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Close Encounters of the Short Wave Radio Kind: Aliens and Channeling

Within the field of “UFO Contactees,” “Space Brothers,” and “Space Sisters,” there are a number that are very well known. They include George Van Tassel, Dana Howard, Truman Bethurum, Mollie Thompson, Orfeo Angelucci, George King and Margit Mustapa. And they were just the tip of the iceberg. Then there are the far lesser-known experiences of a young man named Bob Renaud. On one particular night in July 1961 (just two months before the Betty and Barney Hill abduction), Renaud picked up an extraordinary message while “browsing around the shortwave bands” in his small, Massachusetts town. It began with a series of bleeps but was soon replaced by a female voice, which later identified herself as one Linn-Erri. So the story goes, the eighteen-year-old Renaud was told: “I am called Linn-Erri, and my associates and I come from the planet Korendor. We are speaking to you from our spaceship many miles above earth.”

As was the case in so many Contactee-themed cases of the 1950s and 1960s, Renaud had repeated and extensive chats with his newfound alien friends, many of which were focused on the aliens’ fears that we, the Human Race, were on the verge of destroying ourselves. Also closely following the trend of so many Contactees, Linn-Erri and her comrades took Renaud on trips to secret, alien installations, and taught him to create complex machines, one of which was somewhat akin to an old-style television set. It reportedly allowed Renaud to see Linn-Erri in the flesh, so to speak. She was a ravishing blond, who looked to be about nineteen years of age, but who claimed to be closer to her mid-seventies – in human years.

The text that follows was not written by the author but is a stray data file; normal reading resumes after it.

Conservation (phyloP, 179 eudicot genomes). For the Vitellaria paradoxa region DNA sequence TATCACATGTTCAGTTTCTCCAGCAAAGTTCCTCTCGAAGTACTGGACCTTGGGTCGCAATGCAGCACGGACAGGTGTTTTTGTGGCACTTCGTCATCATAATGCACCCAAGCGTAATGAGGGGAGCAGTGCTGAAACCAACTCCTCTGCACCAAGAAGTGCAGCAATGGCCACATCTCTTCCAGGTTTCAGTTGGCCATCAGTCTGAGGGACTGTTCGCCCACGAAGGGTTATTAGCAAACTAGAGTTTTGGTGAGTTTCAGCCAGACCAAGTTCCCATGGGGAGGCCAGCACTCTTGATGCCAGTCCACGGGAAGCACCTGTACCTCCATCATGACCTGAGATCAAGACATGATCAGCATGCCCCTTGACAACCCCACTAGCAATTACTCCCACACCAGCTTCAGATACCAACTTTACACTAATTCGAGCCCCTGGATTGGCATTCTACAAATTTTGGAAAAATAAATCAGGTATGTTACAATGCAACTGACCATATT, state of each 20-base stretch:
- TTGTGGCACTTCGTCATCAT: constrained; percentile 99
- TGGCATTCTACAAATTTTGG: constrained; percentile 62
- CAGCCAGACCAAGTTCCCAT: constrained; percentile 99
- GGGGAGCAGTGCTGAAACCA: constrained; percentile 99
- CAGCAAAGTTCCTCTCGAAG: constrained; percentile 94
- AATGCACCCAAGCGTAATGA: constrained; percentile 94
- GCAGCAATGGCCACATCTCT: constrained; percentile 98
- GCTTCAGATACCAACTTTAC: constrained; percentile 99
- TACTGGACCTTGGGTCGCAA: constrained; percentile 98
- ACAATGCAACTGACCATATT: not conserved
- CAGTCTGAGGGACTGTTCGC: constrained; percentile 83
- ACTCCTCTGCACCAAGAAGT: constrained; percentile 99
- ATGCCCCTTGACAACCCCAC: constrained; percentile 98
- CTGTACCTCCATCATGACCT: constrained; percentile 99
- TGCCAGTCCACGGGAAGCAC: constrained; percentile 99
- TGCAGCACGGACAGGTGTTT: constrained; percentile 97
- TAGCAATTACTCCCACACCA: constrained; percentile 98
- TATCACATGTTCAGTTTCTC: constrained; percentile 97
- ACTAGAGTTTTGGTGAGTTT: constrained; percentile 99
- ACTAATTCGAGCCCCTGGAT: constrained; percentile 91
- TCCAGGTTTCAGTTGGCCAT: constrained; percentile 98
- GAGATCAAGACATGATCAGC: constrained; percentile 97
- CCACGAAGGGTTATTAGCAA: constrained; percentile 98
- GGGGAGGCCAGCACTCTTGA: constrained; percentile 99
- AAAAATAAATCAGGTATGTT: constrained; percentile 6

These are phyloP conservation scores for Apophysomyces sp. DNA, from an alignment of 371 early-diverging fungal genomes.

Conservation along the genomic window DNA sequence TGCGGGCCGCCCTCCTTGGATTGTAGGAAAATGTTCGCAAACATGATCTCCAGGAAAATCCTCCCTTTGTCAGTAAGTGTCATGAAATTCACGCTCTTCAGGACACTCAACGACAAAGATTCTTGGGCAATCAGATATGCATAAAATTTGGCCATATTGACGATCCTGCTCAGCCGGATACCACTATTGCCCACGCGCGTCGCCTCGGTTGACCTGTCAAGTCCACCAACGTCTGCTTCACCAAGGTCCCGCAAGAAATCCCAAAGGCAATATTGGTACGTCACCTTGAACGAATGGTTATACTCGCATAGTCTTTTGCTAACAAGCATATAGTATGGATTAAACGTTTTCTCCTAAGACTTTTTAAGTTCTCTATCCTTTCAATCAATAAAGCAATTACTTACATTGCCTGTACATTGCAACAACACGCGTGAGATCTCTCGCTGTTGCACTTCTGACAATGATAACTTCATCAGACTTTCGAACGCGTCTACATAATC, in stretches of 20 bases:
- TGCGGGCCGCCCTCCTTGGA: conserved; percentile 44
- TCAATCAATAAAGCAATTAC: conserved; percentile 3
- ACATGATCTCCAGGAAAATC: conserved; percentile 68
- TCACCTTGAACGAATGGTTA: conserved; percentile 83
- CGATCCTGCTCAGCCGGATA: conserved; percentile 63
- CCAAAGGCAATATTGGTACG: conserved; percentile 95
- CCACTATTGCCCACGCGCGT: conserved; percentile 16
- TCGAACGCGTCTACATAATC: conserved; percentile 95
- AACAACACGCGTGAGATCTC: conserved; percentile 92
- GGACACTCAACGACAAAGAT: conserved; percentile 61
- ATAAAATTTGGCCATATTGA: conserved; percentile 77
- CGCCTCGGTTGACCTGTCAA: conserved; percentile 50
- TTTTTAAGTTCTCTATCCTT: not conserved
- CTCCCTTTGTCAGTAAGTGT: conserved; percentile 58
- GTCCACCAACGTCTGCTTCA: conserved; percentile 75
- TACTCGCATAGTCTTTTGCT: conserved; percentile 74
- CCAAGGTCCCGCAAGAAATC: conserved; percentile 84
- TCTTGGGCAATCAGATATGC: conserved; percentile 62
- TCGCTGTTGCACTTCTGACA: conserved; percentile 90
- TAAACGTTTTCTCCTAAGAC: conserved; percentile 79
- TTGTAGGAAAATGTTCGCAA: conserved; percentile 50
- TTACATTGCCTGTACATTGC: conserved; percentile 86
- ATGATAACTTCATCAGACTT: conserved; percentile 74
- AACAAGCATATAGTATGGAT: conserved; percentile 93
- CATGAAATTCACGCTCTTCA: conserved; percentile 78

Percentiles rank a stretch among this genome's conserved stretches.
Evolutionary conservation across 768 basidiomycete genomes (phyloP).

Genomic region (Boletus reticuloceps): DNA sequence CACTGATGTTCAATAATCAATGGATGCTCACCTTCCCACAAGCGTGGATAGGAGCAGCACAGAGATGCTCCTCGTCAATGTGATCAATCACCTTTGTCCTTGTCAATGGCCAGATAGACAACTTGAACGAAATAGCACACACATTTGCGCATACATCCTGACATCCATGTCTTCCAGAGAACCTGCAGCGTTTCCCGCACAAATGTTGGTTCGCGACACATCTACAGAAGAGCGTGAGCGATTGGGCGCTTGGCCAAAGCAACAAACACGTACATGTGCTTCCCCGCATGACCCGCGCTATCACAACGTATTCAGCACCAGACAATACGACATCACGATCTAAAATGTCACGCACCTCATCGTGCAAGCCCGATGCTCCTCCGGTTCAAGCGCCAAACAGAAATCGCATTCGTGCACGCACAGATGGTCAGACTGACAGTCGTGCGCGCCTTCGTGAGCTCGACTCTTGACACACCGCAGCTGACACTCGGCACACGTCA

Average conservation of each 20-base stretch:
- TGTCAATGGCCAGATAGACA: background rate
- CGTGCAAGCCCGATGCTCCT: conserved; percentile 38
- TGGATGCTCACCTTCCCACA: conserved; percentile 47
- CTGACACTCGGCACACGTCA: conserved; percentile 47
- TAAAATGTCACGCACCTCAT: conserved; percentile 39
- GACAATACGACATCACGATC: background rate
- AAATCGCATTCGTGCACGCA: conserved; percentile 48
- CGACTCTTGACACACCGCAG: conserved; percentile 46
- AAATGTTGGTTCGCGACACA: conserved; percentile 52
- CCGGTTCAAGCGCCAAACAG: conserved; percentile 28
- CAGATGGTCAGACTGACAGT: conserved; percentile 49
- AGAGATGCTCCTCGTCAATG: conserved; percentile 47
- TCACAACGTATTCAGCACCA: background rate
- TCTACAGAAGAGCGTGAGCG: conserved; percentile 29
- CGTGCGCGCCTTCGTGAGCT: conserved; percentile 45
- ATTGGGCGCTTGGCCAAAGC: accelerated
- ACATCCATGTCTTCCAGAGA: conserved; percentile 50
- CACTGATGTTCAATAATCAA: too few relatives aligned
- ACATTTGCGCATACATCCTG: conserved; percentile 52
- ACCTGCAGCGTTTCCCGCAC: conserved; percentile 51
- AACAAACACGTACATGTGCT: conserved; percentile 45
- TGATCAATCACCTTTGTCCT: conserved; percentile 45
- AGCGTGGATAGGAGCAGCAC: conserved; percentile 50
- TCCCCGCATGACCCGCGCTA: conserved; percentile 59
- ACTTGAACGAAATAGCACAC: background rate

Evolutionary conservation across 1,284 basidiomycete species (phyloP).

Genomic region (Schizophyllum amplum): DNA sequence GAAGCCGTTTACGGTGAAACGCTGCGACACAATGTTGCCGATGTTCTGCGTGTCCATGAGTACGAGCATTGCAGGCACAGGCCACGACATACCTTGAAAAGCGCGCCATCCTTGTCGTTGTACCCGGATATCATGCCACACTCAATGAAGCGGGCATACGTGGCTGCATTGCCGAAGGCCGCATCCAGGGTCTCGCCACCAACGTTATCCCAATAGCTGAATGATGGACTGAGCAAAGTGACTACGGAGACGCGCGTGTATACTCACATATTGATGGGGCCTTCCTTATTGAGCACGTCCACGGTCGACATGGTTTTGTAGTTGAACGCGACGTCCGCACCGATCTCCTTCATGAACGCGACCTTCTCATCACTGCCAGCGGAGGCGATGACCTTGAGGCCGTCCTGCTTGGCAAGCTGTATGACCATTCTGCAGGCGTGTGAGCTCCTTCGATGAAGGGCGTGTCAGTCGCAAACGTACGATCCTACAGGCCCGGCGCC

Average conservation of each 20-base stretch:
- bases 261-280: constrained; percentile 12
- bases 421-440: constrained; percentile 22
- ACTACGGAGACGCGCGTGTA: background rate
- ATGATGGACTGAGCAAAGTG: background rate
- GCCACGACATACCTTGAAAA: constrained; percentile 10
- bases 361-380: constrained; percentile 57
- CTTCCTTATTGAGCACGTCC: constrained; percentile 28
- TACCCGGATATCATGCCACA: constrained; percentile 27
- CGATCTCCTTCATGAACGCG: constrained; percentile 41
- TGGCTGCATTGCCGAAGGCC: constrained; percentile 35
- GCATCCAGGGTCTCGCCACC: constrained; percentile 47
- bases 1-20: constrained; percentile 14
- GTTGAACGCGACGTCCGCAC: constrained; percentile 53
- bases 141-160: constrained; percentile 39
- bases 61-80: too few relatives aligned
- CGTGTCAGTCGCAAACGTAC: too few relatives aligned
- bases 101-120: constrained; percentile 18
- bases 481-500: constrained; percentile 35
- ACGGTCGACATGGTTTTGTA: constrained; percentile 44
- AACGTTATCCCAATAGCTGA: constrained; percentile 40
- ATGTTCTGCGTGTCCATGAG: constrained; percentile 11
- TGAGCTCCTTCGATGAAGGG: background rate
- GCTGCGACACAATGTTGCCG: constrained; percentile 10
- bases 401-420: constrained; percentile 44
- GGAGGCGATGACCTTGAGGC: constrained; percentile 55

Greg Bishop and Adam Gorightly brought the story to a new generation in their 2018 book, “A” is for Adamski: The Golden Age of the UFO Contactees.” The pair wrote: “…Renaud received instructions on how to adjust his television set to receive visual transmissions from outer space and soon Linn-Erri materialized on the screen, a beautiful, statuesque blonde possessing the all too earthly dimensions of 37-22-36!” The adventures didn’t end there. Still with Gorightly and Bishop: “In the early morning hours of December 22, 1962, an average-looking car carrying some average looking fellows (Korendorians in disguise) picked up Renaud and took him for a ride to an isolated area where he was treated to a demonstration of an anti-gravity device that levitated a huge rock one hundred feet into the air and then disintegrated it with a ray gun.” Not only that, in quick time Renaud channeled no less than twelve books – all of which were focused on the philosophy and science of the Korendorians.

As for the specific appearance of the Korendians, we have this: “They were deep blue, almost indigo, with smaller pupils because of Korendor’s light being about 1/6 brighter at the Korendian surface than our sun’s on Earth. There were no discernible eyebrows (or in fact any hair at all). The skull structure over the eyes protruded more than a Terran’s, perhaps to shade the eyes from overhead sunlight. The ears were smaller in relation to the head than ours, lobeless and distinctly peaked at the top. They were pressed almost flat against the head. The nose was small, with slit nostrils. The mouth was slit-like, with lips that were less pronounced than ours, and slightly narrower in proportion to the jaw. It was curled upward in what on Korendor must pass for a smile.”

It’s not unreasonable to suggest that this could all have been provoked by nothing stranger than the late night, hormone-driven fantasies of a young man run wild. But, there is something that makes Bob Renaud’s story very intriguing. The name, Linn-Erri, is very similar to the Gaelic word, “Lionmhairreacht,” which is pronounced “Lin-errich” and that translates into English as “abundance.” On top of that, even the name of the aliens’ alleged home planet, Korendor, is worth commenting on. It’s a word very similar – if not near-identical – to the Gaelic “Cor-Endor,” which means “mound of Endor,” or as Whitley Strieber described it, “a place of oracle.” For more on the Gaelic angle of the UFO phenomenon, click here.

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Nick Redfern works full time as a writer, lecturer, and journalist. He writes about a wide range of unsolved mysteries, including Bigfoot, UFOs, the Loch Ness Monster, alien encounters, and government conspiracies. Nick has written 41 books, writes for Mysterious Universe and has appeared on numerous television shows on the The History Channel, National Geographic Channel and SyFy Channel.
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